abstract tendencies

“You cannot have honest poems if you live in abstractions – honesty only lives in the concrete.”

A visiting writer said this in a poetry class about her own journey through writing. Her book – I don’t remember the work, only the notes I took when she spoke – was an exploration of her fears and anxieties and reconnecting with nature. The quote was related to her exposing her vulnerability in translating those explorations to art. And at times, how abstractions seemed safer than concrete realities – in art and real life.

Most of the time, I love the world to be abstract. In abstraction there is no definition, right? The world can be whatever I want. It’s not tied to anything tangible – so it can be defined and redefined, indefinitely.

There’s a distance  in abstraction – “love” as a concept is less intimidating to explore than identifying (or admitting) what/who makes me feel love, the physical things (proximity, touch, words, etc) that reinforce love, and what it actually takes – the day to day things – to sustain that feeling.

There are also infinite possibilities in abstraction – “love” doesn’t have to fit this world – it doesn’t have to be limited to tangible space – and so I don’t feel like I need to be limited to the space either.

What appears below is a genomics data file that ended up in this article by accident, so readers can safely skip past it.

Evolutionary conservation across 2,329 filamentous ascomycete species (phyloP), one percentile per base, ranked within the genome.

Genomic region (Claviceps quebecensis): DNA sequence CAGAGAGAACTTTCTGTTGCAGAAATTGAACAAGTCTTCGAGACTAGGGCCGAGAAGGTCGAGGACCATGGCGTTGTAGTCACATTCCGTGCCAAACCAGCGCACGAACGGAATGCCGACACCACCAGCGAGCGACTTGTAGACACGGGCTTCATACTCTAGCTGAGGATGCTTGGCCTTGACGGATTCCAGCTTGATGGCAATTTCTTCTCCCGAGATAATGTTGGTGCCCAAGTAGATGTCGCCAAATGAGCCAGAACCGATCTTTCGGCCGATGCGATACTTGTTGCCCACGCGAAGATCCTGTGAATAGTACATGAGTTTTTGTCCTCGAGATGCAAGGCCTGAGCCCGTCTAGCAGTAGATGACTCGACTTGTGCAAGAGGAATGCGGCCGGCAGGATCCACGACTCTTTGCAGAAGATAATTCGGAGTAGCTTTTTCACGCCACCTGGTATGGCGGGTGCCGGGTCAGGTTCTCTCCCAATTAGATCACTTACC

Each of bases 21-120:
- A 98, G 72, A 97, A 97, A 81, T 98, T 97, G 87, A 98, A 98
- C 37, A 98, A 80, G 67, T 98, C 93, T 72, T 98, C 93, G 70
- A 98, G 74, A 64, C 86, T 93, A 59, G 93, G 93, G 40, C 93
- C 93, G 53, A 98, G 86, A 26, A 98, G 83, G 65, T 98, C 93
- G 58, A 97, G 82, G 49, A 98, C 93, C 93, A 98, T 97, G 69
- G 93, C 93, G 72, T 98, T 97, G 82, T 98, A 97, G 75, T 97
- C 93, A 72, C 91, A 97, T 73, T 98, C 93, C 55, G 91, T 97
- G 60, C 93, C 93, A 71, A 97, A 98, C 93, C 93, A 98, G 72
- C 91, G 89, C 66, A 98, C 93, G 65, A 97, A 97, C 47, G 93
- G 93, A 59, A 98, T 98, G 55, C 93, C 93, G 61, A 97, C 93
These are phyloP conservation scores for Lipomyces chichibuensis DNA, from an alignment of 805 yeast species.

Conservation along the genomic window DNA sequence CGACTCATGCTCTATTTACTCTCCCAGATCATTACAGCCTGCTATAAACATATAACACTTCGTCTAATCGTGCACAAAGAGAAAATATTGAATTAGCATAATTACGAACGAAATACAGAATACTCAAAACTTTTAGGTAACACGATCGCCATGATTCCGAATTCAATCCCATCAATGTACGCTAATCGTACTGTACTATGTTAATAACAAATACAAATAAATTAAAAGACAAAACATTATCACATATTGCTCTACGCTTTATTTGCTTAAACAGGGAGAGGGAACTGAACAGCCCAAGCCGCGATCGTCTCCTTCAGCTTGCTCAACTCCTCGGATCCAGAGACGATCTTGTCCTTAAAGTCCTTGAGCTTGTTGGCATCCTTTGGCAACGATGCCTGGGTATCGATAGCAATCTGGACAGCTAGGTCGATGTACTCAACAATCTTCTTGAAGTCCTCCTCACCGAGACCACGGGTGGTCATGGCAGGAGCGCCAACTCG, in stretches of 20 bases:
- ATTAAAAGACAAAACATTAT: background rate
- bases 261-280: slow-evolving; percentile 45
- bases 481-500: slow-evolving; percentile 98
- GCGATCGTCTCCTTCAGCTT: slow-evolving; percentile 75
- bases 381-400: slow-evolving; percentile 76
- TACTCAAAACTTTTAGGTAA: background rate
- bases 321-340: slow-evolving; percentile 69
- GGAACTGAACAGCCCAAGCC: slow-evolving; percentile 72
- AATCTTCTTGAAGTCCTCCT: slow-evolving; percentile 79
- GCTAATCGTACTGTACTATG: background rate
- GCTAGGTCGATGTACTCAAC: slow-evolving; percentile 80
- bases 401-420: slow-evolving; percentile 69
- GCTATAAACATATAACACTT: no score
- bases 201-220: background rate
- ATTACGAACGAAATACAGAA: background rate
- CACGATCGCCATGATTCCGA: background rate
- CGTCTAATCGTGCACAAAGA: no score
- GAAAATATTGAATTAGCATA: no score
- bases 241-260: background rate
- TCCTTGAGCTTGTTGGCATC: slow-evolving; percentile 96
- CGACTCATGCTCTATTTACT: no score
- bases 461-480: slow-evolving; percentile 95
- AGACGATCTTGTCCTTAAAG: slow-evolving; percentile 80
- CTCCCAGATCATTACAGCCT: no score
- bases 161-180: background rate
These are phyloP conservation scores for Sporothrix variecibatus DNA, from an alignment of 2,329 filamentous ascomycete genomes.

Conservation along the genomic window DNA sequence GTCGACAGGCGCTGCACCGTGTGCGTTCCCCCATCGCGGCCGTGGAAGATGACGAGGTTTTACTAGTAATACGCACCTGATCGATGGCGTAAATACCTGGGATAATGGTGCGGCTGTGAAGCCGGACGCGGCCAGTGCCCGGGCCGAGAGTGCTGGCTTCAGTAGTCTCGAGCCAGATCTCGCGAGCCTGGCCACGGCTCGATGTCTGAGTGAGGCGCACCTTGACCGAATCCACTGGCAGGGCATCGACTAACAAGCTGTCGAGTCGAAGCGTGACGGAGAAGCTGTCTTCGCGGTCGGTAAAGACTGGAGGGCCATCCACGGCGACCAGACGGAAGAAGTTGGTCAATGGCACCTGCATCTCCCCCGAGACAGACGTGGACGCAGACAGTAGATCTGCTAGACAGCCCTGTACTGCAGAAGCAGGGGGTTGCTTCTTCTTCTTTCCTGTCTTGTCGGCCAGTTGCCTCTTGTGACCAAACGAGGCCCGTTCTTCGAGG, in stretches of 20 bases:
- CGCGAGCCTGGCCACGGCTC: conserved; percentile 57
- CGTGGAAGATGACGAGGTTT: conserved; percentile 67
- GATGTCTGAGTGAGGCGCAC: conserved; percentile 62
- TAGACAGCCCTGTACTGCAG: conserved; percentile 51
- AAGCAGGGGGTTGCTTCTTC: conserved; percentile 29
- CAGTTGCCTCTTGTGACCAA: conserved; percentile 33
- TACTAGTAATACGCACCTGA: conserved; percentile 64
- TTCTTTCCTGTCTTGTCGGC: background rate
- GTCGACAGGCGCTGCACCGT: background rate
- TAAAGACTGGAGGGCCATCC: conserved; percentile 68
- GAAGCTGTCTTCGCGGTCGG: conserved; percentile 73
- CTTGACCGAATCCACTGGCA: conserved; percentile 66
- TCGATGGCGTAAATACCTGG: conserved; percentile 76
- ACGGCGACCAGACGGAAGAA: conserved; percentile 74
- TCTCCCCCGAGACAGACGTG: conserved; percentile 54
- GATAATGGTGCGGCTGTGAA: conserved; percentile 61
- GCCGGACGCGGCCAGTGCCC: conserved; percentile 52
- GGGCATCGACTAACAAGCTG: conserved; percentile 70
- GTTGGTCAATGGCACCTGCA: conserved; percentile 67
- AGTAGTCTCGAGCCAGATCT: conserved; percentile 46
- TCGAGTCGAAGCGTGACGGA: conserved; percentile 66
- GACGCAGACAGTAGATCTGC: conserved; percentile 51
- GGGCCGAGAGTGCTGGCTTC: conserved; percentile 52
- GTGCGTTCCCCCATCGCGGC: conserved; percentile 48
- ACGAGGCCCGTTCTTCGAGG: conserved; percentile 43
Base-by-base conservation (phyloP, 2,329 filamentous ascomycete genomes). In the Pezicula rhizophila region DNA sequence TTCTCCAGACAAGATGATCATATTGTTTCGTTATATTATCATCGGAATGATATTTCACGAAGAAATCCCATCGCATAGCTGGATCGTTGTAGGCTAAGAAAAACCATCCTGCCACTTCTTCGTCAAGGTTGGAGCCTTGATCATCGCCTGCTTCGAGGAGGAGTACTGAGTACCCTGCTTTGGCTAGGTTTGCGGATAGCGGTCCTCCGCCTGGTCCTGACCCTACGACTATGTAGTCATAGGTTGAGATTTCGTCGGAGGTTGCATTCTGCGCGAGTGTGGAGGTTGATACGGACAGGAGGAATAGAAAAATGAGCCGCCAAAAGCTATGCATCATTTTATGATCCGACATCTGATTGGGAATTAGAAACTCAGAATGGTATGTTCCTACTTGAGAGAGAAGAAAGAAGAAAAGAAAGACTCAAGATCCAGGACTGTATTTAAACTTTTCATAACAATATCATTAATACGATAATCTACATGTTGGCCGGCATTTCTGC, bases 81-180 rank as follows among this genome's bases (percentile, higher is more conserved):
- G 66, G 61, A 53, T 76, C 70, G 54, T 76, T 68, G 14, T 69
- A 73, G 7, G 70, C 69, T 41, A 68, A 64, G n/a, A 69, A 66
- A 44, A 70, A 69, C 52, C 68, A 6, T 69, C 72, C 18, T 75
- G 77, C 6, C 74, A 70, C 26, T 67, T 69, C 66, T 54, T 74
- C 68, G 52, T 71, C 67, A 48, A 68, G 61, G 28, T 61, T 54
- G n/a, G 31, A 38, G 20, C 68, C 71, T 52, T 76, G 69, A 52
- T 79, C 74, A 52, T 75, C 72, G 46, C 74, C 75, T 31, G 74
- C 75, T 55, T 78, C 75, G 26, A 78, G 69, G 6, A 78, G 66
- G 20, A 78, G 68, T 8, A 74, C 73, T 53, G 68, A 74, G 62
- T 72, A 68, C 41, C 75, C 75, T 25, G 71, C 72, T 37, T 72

I love abstractions but then I realize, when I think about how I spend my time – going into the physical world and exploring our connection – touching, feeling, rolling around with nature everything she offers – I know I want dirt. And dirt is not abstract.

And if that’s true – if what I’m looking for is something here, in the physical world, if the things that are bringing me happiness are things I can touch and feel in/on/around my physical being – then I’m not looking for a concept, but a tangible reality. Or maybe a concept in a tangible reality. Either way, I want to touch it.

And if that’s true, then no amount of thinking, wondering or over-analyzing is going to take the place of being out into the real, concrete, tangible world. Thinking about climbing a tree is not the same as actually being in a tree – no matter how good my imagination is.

And if that’s true, I need to climb more trees.

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